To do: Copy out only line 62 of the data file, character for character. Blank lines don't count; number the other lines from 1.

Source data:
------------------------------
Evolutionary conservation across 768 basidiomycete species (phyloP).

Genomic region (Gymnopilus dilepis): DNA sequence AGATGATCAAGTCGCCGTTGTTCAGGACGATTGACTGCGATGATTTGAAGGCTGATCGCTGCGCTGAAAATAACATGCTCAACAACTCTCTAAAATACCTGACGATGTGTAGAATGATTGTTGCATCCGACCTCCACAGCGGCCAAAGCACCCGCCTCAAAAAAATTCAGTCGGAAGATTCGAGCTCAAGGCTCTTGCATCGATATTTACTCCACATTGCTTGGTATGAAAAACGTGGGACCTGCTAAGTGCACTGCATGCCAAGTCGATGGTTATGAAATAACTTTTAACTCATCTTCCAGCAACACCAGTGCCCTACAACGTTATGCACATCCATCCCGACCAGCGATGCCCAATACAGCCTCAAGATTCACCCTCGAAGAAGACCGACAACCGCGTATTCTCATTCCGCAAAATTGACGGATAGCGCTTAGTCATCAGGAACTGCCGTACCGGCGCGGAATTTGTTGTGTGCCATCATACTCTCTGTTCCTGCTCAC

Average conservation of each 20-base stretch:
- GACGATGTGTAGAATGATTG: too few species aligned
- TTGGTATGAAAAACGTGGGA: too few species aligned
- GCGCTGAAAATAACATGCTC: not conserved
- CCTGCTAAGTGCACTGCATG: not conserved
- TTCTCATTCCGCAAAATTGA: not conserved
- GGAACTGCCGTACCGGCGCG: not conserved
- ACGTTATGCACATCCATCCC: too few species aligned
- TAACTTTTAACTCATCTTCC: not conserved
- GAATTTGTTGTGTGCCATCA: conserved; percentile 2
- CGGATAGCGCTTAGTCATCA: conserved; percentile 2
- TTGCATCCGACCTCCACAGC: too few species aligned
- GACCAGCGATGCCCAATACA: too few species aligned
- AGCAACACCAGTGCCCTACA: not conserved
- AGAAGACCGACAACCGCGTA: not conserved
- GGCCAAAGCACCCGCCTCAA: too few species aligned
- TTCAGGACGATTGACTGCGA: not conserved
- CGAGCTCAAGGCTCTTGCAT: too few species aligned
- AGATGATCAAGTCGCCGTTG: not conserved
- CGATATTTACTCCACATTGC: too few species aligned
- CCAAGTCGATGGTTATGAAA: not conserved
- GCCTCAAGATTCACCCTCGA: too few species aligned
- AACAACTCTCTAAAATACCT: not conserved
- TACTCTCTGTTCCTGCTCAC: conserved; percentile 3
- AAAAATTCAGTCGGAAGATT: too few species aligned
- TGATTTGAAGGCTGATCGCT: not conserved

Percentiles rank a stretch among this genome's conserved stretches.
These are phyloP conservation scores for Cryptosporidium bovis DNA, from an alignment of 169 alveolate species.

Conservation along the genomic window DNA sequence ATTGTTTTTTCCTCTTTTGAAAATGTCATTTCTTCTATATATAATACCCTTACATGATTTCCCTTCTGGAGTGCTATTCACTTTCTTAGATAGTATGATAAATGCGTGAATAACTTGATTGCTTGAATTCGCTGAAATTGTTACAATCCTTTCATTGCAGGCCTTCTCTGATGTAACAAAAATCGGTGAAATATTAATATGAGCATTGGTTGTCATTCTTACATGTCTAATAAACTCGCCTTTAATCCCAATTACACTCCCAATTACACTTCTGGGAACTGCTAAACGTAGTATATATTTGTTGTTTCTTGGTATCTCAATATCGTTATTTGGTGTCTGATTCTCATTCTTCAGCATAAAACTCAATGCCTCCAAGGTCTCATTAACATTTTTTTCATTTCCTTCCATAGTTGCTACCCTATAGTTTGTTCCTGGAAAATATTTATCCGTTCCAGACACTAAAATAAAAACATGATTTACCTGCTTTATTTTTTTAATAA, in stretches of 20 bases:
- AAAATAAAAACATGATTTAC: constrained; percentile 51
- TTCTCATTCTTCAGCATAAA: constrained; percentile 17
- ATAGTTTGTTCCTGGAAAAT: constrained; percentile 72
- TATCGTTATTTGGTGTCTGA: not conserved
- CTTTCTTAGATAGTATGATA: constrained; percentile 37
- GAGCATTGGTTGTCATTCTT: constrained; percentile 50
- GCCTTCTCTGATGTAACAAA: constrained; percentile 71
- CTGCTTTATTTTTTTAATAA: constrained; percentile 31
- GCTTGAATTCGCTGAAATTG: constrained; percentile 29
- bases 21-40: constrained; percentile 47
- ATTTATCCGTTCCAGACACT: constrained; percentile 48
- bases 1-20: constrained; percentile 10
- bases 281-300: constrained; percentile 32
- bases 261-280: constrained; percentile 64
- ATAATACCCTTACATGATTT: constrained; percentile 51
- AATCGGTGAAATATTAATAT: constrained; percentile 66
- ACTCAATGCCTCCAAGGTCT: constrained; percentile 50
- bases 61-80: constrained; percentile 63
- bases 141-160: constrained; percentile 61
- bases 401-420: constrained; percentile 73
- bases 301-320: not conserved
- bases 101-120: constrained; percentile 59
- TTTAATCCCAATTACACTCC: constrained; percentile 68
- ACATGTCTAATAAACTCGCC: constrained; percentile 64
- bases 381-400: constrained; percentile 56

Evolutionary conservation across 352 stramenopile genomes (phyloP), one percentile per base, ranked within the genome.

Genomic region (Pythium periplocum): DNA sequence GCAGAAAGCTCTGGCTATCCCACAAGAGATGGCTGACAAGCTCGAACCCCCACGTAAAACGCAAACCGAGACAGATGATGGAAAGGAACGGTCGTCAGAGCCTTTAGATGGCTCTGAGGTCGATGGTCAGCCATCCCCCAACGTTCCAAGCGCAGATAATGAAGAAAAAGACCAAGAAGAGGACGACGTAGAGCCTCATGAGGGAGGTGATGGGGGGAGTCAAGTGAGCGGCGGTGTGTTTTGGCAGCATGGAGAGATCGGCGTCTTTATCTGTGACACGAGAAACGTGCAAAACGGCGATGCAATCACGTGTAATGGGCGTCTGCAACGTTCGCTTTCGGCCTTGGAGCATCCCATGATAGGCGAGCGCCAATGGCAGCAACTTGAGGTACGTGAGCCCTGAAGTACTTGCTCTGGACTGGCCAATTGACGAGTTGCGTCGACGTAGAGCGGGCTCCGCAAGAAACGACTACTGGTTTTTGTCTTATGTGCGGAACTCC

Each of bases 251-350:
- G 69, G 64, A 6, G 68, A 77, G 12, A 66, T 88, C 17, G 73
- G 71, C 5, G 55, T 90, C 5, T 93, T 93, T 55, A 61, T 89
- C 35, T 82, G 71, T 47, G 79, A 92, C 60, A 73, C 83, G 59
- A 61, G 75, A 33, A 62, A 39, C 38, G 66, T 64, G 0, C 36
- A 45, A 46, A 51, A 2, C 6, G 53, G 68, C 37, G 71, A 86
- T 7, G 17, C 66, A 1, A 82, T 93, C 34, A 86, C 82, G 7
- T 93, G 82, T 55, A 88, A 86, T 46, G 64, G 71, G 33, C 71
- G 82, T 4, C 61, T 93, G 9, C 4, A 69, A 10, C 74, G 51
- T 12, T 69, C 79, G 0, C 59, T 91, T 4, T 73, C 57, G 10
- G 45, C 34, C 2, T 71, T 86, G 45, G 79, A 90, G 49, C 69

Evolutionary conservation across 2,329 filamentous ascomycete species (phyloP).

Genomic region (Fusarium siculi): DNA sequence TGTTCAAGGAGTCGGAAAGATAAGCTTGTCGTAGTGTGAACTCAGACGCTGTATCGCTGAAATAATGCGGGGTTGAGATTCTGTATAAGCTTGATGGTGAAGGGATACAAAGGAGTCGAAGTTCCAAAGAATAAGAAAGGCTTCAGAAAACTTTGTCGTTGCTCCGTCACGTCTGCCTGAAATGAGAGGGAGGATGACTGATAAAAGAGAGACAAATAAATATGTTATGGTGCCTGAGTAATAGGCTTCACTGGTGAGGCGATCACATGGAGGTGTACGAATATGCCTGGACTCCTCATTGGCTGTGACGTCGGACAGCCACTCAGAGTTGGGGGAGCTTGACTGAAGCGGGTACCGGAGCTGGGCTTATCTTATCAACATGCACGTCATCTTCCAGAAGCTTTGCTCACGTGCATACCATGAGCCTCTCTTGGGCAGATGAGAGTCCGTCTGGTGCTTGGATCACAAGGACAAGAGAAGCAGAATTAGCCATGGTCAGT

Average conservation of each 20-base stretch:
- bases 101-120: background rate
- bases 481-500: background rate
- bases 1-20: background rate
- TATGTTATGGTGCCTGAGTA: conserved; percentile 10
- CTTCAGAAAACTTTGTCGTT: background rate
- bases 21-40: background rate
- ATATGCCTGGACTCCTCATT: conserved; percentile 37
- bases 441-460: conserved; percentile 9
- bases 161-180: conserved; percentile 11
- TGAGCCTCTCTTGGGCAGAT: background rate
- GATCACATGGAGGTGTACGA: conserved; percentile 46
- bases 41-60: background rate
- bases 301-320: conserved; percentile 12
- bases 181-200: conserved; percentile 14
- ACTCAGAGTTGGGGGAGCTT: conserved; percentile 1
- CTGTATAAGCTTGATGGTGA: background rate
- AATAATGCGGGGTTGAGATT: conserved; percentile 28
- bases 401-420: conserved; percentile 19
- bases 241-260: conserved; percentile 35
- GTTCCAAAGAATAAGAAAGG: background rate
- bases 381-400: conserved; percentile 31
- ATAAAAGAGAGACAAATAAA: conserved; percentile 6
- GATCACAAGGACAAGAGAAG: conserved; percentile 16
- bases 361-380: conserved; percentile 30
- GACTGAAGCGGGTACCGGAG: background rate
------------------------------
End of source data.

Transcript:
- C 35, T 82, G 71, T 47, G 79, A 92, C 60, A 73, C 83, G 59